Epicardial adipose tissue density and volume are related to subclinical atherosclerosis, inflammation and major adverse cardiac events in asymptomatic subjects.
J Cardiovasc Comput Tomogr. 2018 Jan - Feb;12(1):67-73. doi: 10.1016/j.jcct.2017.11.007. Epub 2017 Nov 24. Goeller M1, Achenbach S2, Marwan M3, Doris MK4, Cadet S5, Commandeur F6, Chen X7, Slomka PJ8, Gransar H9, Cao JJ10, Wong ND11, Albrecht MH12, Rozanski A13, Tamarappoo BK14, Berman DS15, Dey D16.
BACKGROUND: We investigated whether epicardial adipose tissue (EAT) volume and density are related to early atherosclerosis, plaque inflammation and major adverse cardiac events (MACE, cardiac death and myocardial infarction) in asymptomatic subjects.
METHODS: EAT volume and density were quantified from non-contrast cardiac CT in 456 asymptomatic individuals (age 60.3 ± 8.3; 68% with CCS>0) from the prospective EISNER trial. EAT volume and density were examined in relation to coronary calcium score (CCS), inflammatory biomarkers and MACE.
RESULTS: EAT volume was higher and EAT density lower in subjects with coronary calcium compared to subjects without [89 vs 74 cm3, p < 0.001] [-76.9 vs -75.7 HU,p = 0.024]. EAT volume was lowest in individuals with no coronary calcium and was significant higher in subjects with early atherosclerosis (CCS 1-99) [74 vs 87 cm3,p = 0.016] and in subjects with more advanced atherosclerosis (CCS≥100) [89 cm3,p = 0.002]). EAT volume was independently related to serum levels of PAI-1, and MCP-1 and inversely related to adiponectin and HDL-cholesterol (p < 0.05). EAT density was inversely related to PAI-1 and LDL-cholesterol and positively associated to adiponectin, sICAM-1 and HDL-cholesterol (p < 0.05). EAT density was more significantly associated with MACE [(HR 0.8, 95%CI:0.7-0.98), p = 0.029] than EAT volume or CCS.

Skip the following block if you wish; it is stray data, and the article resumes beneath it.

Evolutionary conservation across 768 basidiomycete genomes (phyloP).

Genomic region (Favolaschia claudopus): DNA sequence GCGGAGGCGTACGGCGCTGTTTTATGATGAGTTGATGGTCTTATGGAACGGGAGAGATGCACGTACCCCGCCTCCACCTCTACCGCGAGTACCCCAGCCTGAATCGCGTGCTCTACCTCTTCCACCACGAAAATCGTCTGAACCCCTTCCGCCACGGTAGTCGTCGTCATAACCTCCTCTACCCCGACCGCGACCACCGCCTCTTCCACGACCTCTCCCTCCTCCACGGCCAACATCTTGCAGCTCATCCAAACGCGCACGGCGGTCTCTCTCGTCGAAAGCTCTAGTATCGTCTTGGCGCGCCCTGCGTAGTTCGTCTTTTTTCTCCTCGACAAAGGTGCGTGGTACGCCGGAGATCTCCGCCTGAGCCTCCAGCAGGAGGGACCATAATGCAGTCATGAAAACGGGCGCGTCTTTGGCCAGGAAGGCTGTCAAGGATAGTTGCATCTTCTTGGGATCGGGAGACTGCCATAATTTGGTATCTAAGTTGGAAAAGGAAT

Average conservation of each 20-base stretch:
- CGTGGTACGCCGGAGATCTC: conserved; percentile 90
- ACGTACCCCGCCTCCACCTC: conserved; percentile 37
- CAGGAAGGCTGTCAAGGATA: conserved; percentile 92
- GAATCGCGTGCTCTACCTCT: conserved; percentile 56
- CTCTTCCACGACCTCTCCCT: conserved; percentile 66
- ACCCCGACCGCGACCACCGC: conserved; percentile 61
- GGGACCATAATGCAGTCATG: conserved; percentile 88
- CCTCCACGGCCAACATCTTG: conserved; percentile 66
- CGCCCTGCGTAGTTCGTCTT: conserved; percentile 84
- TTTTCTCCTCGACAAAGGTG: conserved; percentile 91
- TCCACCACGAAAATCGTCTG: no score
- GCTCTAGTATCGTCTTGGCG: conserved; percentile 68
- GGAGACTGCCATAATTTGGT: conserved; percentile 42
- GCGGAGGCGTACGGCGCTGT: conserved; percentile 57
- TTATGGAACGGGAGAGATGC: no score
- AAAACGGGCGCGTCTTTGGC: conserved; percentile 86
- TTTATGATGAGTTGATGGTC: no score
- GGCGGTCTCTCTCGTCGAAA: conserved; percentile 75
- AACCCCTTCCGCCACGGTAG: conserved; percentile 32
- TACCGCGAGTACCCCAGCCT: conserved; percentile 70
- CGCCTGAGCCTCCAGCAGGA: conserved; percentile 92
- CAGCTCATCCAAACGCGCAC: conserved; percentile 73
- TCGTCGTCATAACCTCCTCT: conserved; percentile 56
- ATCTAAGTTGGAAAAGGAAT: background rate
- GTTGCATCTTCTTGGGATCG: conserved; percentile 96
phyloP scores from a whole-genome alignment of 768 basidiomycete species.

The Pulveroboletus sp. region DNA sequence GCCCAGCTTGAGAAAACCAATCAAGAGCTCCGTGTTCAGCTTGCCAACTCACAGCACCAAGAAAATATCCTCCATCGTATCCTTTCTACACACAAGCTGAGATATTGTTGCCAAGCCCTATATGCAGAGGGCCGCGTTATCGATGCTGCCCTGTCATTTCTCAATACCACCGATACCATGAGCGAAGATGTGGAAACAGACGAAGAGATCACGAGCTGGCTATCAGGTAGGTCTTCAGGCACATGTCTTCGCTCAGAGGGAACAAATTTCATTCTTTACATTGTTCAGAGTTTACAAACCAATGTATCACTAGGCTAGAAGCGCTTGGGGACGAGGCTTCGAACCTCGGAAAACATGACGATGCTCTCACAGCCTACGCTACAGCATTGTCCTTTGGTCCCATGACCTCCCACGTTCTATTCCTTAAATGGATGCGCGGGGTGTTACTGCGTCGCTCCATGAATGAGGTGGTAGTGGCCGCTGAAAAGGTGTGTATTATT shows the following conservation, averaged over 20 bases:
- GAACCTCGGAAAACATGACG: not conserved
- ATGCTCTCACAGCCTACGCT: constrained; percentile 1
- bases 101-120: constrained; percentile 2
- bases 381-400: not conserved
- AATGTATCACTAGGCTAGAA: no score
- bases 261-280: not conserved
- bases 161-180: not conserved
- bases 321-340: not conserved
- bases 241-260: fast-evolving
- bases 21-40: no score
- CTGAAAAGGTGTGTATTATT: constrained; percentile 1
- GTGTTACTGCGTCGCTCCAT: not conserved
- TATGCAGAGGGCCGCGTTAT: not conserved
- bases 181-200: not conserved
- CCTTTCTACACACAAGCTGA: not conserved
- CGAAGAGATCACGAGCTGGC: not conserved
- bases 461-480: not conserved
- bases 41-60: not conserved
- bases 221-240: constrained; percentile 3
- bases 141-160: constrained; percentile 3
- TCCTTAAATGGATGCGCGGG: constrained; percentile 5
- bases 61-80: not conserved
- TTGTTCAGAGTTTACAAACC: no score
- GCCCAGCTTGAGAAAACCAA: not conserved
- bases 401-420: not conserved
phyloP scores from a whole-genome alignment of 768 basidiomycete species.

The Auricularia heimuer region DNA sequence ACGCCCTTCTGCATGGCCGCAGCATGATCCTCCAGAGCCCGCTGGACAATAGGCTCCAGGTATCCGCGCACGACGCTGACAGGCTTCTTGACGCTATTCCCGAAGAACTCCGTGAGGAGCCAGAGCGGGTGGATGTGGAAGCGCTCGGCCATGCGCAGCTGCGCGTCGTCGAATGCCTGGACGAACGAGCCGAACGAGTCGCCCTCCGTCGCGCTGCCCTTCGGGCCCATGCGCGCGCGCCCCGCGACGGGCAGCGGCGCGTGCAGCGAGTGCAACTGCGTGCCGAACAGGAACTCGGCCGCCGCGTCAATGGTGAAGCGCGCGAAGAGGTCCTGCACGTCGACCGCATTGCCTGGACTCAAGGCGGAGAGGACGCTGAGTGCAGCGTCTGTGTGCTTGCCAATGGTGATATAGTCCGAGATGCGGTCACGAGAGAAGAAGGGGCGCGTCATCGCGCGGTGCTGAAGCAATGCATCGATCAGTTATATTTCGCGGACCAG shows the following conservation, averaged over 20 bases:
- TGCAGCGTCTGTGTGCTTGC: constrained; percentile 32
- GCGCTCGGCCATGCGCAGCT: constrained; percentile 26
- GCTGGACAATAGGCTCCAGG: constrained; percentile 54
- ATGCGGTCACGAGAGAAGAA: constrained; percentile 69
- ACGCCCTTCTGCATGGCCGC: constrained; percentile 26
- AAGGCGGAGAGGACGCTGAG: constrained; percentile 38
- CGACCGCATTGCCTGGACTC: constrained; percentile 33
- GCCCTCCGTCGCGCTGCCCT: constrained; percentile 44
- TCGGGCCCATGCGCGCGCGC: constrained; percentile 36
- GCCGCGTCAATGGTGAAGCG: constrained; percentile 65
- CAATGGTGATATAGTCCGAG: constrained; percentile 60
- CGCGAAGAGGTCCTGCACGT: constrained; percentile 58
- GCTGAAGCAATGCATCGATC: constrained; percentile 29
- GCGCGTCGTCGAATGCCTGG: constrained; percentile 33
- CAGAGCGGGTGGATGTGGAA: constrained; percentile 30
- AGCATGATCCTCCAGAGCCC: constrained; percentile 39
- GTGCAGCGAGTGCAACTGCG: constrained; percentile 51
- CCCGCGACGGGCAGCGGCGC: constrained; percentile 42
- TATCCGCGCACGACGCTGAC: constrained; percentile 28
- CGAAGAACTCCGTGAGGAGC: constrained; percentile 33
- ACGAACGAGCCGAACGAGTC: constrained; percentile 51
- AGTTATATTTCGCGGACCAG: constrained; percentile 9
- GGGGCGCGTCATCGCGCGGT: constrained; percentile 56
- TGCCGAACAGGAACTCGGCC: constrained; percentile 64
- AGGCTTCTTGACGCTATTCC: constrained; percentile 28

CONCLUSION: EAT volume was higher and density lower in subjects with coronary calcium compared to subjects with CCS = 0, with similar EAT volume in CCS<100 and CCS≥100. Lower EAT density and increased EAT volume were associated with coronary calcification, serum levels of plaque inflammatory markers and MACE, suggesting that dysfunctional EAT may be linked to early plaque formation and inflammation.